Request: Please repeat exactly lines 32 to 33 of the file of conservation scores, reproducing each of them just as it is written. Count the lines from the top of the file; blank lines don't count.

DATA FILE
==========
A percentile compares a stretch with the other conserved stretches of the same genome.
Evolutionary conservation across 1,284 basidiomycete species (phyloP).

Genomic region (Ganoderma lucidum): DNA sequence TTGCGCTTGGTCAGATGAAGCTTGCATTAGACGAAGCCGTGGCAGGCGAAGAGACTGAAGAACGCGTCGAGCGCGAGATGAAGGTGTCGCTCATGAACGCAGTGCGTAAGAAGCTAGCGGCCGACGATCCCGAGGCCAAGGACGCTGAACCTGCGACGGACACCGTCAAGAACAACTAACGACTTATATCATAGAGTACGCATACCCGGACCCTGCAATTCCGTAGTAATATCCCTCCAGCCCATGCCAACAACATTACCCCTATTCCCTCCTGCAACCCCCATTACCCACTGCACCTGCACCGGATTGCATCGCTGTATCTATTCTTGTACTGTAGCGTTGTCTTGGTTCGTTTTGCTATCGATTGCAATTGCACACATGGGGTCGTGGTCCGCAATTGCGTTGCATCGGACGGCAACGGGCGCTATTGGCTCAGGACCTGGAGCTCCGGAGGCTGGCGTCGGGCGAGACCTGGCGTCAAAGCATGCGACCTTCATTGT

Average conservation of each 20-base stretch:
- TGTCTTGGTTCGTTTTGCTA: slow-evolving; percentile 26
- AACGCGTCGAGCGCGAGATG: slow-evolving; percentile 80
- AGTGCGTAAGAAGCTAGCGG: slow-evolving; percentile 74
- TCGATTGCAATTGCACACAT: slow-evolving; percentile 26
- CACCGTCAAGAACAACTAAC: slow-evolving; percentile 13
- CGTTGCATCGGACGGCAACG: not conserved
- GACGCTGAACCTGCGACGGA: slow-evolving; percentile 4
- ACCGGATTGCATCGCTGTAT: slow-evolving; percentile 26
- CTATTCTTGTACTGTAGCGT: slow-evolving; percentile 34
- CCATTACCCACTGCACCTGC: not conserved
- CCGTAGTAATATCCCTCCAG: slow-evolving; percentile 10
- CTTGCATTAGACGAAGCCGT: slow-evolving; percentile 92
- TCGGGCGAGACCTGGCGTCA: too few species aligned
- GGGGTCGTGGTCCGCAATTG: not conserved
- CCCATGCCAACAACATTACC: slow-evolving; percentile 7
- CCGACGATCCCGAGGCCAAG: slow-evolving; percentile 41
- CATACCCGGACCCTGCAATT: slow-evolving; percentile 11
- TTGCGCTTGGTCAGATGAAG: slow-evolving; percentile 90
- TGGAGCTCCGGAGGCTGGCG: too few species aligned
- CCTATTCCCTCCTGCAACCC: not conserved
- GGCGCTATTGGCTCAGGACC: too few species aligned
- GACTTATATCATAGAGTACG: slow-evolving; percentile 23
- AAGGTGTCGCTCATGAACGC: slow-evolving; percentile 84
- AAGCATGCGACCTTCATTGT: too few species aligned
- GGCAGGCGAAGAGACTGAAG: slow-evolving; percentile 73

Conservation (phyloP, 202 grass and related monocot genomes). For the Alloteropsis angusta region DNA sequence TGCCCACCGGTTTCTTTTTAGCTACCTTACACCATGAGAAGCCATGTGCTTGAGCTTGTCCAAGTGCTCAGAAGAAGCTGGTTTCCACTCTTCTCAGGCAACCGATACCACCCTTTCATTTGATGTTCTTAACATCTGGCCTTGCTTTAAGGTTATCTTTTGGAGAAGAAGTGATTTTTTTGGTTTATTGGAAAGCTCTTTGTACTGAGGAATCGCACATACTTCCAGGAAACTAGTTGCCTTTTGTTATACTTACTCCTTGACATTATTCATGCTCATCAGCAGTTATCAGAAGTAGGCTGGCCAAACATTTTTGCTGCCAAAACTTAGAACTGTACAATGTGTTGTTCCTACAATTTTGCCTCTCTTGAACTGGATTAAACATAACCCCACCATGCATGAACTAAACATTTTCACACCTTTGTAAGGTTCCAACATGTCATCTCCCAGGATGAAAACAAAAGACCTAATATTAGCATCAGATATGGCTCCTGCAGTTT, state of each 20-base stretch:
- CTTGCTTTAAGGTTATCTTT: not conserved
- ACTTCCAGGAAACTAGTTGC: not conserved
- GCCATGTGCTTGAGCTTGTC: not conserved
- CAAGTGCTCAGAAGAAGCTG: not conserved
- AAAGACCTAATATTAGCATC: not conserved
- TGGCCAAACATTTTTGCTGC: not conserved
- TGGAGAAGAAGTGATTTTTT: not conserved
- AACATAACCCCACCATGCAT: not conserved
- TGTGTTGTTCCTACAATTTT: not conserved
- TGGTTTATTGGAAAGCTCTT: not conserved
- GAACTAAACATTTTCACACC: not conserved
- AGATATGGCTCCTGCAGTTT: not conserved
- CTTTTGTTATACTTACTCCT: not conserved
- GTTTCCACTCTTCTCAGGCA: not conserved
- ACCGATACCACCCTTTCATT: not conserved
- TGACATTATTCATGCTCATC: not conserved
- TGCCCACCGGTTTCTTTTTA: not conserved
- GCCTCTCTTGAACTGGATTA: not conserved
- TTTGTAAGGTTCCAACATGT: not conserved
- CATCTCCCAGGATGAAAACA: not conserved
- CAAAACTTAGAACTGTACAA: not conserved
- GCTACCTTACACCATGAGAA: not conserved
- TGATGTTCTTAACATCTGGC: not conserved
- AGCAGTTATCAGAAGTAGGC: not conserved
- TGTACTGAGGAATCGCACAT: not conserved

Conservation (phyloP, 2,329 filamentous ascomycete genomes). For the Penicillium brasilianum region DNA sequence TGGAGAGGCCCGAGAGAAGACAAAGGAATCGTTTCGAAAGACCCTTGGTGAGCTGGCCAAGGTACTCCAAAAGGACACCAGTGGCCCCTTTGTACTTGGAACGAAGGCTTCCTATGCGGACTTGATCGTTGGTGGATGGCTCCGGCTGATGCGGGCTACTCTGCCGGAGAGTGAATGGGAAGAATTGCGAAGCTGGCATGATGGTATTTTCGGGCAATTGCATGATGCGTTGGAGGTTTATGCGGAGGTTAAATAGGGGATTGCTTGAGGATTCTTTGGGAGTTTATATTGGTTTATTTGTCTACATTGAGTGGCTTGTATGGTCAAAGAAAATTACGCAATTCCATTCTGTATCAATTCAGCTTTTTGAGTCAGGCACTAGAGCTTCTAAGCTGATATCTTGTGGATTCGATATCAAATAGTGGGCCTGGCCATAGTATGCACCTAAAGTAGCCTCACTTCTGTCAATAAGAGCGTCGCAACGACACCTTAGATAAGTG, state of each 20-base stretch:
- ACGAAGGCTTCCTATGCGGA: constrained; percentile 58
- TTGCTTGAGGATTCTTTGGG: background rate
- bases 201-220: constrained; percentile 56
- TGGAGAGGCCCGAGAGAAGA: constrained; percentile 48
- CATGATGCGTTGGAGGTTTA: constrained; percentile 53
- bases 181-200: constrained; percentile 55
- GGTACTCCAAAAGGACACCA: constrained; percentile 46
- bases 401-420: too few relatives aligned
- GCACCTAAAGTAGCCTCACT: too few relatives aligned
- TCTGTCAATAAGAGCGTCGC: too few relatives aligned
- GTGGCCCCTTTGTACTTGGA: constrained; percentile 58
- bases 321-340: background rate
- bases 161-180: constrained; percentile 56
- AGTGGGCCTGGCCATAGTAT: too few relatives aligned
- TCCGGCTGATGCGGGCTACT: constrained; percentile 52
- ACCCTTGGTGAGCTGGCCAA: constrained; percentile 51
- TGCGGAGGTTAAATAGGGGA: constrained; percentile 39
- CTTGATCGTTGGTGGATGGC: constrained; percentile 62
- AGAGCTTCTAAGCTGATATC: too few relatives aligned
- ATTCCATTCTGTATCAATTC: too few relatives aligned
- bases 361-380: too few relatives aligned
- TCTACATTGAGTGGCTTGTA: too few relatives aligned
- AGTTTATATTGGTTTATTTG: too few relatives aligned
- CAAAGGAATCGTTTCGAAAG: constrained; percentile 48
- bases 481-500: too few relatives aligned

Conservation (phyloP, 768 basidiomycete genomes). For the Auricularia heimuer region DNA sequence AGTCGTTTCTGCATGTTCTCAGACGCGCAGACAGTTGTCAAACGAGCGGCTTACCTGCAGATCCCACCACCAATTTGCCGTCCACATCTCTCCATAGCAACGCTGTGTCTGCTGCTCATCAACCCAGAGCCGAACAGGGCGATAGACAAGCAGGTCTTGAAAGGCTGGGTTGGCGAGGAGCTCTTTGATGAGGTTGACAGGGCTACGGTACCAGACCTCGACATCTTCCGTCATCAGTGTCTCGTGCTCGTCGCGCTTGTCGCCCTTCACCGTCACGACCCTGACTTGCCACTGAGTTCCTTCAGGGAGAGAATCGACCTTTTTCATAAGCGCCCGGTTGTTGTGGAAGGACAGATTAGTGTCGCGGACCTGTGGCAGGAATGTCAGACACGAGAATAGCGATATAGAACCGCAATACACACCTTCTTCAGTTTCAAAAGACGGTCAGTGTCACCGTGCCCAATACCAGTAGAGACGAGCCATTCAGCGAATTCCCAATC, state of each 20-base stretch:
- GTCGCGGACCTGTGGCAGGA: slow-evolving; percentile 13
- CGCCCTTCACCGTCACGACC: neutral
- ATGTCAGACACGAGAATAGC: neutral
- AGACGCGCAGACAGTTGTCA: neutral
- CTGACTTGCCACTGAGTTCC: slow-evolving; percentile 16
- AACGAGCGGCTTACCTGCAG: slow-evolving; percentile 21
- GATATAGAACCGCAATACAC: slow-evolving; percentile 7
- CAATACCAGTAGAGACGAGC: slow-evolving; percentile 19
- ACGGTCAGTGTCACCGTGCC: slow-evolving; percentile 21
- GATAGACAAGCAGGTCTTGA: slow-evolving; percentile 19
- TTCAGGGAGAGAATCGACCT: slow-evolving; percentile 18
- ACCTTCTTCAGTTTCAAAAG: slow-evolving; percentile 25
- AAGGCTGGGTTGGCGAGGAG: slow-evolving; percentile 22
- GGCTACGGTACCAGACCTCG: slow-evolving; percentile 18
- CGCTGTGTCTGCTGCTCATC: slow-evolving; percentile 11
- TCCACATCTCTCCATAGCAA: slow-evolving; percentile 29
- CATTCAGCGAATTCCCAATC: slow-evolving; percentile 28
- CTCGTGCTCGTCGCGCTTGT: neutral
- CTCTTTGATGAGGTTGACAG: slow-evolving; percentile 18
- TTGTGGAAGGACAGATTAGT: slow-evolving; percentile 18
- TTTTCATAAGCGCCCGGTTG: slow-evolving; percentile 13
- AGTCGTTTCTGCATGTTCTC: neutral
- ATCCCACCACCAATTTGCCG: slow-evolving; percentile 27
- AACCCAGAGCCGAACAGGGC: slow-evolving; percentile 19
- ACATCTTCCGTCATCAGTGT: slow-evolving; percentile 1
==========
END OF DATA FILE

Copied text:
- ACTTCCAGGAAACTAGTTGC: not conserved
- GCCATGTGCTTGAGCTTGTC: not conserved